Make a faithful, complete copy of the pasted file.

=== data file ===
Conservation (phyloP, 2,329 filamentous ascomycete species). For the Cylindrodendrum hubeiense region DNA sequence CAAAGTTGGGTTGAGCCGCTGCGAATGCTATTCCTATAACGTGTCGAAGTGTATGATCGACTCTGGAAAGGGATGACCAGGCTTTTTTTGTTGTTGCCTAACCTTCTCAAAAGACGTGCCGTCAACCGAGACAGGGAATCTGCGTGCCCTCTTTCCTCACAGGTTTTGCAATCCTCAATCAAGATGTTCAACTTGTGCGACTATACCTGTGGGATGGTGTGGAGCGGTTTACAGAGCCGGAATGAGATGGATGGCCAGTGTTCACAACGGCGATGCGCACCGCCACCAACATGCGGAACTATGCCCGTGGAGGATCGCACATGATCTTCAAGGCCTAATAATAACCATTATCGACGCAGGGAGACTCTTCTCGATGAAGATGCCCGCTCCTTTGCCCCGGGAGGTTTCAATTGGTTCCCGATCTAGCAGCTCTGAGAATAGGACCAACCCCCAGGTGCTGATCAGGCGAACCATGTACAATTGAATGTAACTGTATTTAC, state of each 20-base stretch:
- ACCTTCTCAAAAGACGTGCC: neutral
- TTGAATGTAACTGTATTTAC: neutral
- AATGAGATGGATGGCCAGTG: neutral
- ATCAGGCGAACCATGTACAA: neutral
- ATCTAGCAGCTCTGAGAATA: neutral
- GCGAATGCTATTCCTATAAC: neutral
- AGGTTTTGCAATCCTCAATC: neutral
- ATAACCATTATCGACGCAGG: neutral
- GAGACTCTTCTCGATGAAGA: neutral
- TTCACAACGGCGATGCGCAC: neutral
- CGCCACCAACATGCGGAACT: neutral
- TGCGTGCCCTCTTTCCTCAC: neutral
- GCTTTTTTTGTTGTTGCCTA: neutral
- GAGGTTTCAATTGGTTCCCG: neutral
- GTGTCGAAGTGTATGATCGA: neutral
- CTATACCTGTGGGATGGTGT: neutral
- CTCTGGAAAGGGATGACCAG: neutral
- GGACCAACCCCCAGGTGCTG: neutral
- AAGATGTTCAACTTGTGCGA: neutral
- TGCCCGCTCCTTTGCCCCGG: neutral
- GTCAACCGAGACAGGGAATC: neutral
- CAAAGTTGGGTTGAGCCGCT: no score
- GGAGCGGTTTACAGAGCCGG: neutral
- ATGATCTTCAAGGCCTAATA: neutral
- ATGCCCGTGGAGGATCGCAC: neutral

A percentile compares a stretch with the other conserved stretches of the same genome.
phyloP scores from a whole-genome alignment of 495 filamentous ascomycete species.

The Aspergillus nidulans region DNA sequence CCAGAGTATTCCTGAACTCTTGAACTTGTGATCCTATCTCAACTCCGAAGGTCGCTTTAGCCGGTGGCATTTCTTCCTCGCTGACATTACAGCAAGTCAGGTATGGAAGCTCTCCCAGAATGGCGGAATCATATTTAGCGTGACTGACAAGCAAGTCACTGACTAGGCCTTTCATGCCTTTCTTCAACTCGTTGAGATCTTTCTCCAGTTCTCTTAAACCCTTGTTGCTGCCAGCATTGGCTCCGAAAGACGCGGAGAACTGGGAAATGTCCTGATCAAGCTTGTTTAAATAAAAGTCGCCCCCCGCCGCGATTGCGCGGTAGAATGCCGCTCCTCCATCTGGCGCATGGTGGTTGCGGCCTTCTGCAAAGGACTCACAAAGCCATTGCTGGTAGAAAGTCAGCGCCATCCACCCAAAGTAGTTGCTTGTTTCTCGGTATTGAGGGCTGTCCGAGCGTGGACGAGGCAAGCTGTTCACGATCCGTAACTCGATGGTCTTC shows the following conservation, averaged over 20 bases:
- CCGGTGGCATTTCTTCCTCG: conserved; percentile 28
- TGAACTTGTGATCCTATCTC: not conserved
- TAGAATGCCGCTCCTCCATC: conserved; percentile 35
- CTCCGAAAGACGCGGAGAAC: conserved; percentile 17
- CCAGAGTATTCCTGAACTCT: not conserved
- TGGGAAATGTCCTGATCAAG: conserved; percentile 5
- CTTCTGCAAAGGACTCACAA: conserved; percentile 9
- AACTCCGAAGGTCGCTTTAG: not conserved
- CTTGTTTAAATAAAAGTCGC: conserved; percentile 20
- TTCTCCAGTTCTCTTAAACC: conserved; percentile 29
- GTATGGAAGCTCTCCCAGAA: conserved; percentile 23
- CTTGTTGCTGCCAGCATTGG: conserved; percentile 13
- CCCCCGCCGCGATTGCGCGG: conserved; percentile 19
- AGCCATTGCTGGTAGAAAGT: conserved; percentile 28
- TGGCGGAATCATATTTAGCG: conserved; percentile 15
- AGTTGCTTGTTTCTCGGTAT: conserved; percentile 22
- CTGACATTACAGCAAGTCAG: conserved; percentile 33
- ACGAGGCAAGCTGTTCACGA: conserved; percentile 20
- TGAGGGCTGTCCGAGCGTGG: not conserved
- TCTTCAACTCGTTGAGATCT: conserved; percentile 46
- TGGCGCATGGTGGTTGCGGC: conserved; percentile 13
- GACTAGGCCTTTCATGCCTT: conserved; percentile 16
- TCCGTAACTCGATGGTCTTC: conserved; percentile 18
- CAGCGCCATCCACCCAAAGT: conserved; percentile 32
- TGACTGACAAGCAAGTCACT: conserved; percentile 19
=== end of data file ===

Conservation (phyloP, 2,329 filamentous ascomycete species). For the Cylindrodendrum hubeiense region DNA sequence CAAAGTTGGGTTGAGCCGCTGCGAATGCTATTCCTATAACGTGTCGAAGTGTATGATCGACTCTGGAAAGGGATGACCAGGCTTTTTTTGTTGTTGCCTAACCTTCTCAAAAGACGTGCCGTCAACCGAGACAGGGAATCTGCGTGCCCTCTTTCCTCACAGGTTTTGCAATCCTCAATCAAGATGTTCAACTTGTGCGACTATACCTGTGGGATGGTGTGGAGCGGTTTACAGAGCCGGAATGAGATGGATGGCCAGTGTTCACAACGGCGATGCGCACCGCCACCAACATGCGGAACTATGCCCGTGGAGGATCGCACATGATCTTCAAGGCCTAATAATAACCATTATCGACGCAGGGAGACTCTTCTCGATGAAGATGCCCGCTCCTTTGCCCCGGGAGGTTTCAATTGGTTCCCGATCTAGCAGCTCTGAGAATAGGACCAACCCCCAGGTGCTGATCAGGCGAACCATGTACAATTGAATGTAACTGTATTTAC, state of each 20-base stretch:
- ACCTTCTCAAAAGACGTGCC: neutral
- TTGAATGTAACTGTATTTAC: neutral
- AATGAGATGGATGGCCAGTG: neutral
- ATCAGGCGAACCATGTACAA: neutral
- ATCTAGCAGCTCTGAGAATA: neutral
- GCGAATGCTATTCCTATAAC: neutral
- AGGTTTTGCAATCCTCAATC: neutral
- ATAACCATTATCGACGCAGG: neutral
- GAGACTCTTCTCGATGAAGA: neutral
- TTCACAACGGCGATGCGCAC: neutral
- CGCCACCAACATGCGGAACT: neutral
- TGCGTGCCCTCTTTCCTCAC: neutral
- GCTTTTTTTGTTGTTGCCTA: neutral
- GAGGTTTCAATTGGTTCCCG: neutral
- GTGTCGAAGTGTATGATCGA: neutral
- CTATACCTGTGGGATGGTGT: neutral
- CTCTGGAAAGGGATGACCAG: neutral
- GGACCAACCCCCAGGTGCTG: neutral
- AAGATGTTCAACTTGTGCGA: neutral
- TGCCCGCTCCTTTGCCCCGG: neutral
- GTCAACCGAGACAGGGAATC: neutral
- CAAAGTTGGGTTGAGCCGCT: no score
- GGAGCGGTTTACAGAGCCGG: neutral
- ATGATCTTCAAGGCCTAATA: neutral
- ATGCCCGTGGAGGATCGCAC: neutral

A percentile compares a stretch with the other conserved stretches of the same genome.
phyloP scores from a whole-genome alignment of 495 filamentous ascomycete species.

The Aspergillus nidulans region DNA sequence CCAGAGTATTCCTGAACTCTTGAACTTGTGATCCTATCTCAACTCCGAAGGTCGCTTTAGCCGGTGGCATTTCTTCCTCGCTGACATTACAGCAAGTCAGGTATGGAAGCTCTCCCAGAATGGCGGAATCATATTTAGCGTGACTGACAAGCAAGTCACTGACTAGGCCTTTCATGCCTTTCTTCAACTCGTTGAGATCTTTCTCCAGTTCTCTTAAACCCTTGTTGCTGCCAGCATTGGCTCCGAAAGACGCGGAGAACTGGGAAATGTCCTGATCAAGCTTGTTTAAATAAAAGTCGCCCCCCGCCGCGATTGCGCGGTAGAATGCCGCTCCTCCATCTGGCGCATGGTGGTTGCGGCCTTCTGCAAAGGACTCACAAAGCCATTGCTGGTAGAAAGTCAGCGCCATCCACCCAAAGTAGTTGCTTGTTTCTCGGTATTGAGGGCTGTCCGAGCGTGGACGAGGCAAGCTGTTCACGATCCGTAACTCGATGGTCTTC shows the following conservation, averaged over 20 bases:
- CCGGTGGCATTTCTTCCTCG: conserved; percentile 28
- TGAACTTGTGATCCTATCTC: not conserved
- TAGAATGCCGCTCCTCCATC: conserved; percentile 35
- CTCCGAAAGACGCGGAGAAC: conserved; percentile 17
- CCAGAGTATTCCTGAACTCT: not conserved
- TGGGAAATGTCCTGATCAAG: conserved; percentile 5
- CTTCTGCAAAGGACTCACAA: conserved; percentile 9
- AACTCCGAAGGTCGCTTTAG: not conserved
- CTTGTTTAAATAAAAGTCGC: conserved; percentile 20
- TTCTCCAGTTCTCTTAAACC: conserved; percentile 29
- GTATGGAAGCTCTCCCAGAA: conserved; percentile 23
- CTTGTTGCTGCCAGCATTGG: conserved; percentile 13
- CCCCCGCCGCGATTGCGCGG: conserved; percentile 19
- AGCCATTGCTGGTAGAAAGT: conserved; percentile 28
- TGGCGGAATCATATTTAGCG: conserved; percentile 15
- AGTTGCTTGTTTCTCGGTAT: conserved; percentile 22
- CTGACATTACAGCAAGTCAG: conserved; percentile 33
- ACGAGGCAAGCTGTTCACGA: conserved; percentile 20
- TGAGGGCTGTCCGAGCGTGG: not conserved
- TCTTCAACTCGTTGAGATCT: conserved; percentile 46
- TGGCGCATGGTGGTTGCGGC: conserved; percentile 13
- GACTAGGCCTTTCATGCCTT: conserved; percentile 16
- TCCGTAACTCGATGGTCTTC: conserved; percentile 18
- CAGCGCCATCCACCCAAAGT: conserved; percentile 32
- TGACTGACAAGCAAGTCACT: conserved; percentile 19